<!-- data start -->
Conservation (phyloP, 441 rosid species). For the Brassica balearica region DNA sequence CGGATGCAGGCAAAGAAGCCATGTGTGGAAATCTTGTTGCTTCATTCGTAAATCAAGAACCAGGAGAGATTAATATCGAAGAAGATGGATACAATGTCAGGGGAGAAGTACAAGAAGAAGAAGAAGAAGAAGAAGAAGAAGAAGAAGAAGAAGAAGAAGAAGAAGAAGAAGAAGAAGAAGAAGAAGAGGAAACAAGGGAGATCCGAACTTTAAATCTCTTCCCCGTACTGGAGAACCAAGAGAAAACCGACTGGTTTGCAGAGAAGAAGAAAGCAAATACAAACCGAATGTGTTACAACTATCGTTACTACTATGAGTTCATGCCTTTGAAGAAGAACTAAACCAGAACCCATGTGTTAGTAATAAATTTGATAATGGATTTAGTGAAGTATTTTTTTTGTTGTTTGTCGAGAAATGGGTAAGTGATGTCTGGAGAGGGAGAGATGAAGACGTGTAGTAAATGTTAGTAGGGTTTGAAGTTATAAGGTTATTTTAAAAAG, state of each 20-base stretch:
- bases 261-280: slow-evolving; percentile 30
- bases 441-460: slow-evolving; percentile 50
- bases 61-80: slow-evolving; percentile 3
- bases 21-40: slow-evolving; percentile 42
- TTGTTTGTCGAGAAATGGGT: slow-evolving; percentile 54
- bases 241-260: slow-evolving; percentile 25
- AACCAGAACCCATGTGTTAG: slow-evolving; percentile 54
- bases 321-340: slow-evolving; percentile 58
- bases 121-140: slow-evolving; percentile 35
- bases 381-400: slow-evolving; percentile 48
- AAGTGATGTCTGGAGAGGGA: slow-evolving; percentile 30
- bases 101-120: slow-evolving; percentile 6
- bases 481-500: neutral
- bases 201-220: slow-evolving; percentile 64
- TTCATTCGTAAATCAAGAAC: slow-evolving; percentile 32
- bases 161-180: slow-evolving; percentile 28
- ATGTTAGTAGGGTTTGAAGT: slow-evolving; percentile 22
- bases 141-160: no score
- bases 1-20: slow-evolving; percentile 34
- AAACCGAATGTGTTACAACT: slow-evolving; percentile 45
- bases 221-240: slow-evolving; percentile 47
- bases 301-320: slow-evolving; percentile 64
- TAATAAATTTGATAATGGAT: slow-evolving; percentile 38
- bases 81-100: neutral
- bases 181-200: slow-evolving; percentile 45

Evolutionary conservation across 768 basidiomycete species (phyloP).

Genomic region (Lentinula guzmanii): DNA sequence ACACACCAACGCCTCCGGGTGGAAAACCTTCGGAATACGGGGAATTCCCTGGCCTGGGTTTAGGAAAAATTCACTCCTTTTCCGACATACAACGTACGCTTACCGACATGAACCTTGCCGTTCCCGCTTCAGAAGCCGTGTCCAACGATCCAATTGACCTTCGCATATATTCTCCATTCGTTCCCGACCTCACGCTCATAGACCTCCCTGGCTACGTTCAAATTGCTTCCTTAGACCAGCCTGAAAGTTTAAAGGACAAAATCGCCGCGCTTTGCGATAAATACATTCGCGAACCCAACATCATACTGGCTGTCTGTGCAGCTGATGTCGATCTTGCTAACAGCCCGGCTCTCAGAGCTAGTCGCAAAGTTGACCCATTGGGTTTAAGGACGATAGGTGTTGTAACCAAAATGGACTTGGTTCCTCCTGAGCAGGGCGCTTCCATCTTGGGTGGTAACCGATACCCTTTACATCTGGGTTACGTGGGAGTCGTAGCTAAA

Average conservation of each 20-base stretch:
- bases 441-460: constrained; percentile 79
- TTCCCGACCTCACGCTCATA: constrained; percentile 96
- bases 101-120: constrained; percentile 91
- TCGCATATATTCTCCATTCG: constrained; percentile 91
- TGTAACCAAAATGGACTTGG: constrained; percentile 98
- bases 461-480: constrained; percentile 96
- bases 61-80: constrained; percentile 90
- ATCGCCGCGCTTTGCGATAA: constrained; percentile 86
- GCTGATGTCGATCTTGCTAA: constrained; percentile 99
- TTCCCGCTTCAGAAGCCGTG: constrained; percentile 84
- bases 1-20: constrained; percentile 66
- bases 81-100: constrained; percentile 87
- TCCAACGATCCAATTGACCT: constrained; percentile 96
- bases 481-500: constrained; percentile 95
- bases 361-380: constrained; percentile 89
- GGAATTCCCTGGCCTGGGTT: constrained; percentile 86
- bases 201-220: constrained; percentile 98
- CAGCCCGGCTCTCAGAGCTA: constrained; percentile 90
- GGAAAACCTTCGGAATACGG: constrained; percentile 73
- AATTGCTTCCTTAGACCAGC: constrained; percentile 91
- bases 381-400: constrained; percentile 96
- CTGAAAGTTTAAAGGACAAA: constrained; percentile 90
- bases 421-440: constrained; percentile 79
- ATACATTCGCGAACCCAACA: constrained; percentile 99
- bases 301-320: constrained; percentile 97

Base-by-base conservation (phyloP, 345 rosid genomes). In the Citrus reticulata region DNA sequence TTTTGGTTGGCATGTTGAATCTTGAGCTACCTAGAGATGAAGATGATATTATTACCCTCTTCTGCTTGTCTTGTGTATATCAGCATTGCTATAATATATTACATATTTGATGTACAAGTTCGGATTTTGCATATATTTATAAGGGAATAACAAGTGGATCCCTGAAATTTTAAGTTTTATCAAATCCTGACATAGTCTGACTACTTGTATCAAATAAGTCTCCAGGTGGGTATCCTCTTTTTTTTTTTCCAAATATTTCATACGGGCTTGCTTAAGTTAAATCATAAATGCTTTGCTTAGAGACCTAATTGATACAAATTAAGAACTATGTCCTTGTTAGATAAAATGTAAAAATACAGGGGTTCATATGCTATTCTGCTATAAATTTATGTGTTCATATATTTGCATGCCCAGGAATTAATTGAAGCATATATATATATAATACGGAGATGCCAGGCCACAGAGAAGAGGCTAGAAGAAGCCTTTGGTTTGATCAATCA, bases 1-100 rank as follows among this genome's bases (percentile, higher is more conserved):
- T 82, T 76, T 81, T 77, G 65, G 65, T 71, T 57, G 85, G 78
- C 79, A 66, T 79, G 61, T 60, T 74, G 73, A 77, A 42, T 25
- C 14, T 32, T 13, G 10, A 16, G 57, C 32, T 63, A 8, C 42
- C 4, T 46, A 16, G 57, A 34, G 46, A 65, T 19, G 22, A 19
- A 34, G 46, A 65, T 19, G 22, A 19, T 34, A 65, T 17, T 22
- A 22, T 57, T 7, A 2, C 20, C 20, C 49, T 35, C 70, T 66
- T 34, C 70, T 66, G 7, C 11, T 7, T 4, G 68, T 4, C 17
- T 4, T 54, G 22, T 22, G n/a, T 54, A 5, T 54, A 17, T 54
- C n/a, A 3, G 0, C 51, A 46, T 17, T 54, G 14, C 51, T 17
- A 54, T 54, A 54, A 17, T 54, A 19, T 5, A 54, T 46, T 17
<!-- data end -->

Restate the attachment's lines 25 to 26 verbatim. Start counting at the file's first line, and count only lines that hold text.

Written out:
- bases 81-100: neutral
- bases 181-200: slow-evolving; percentile 45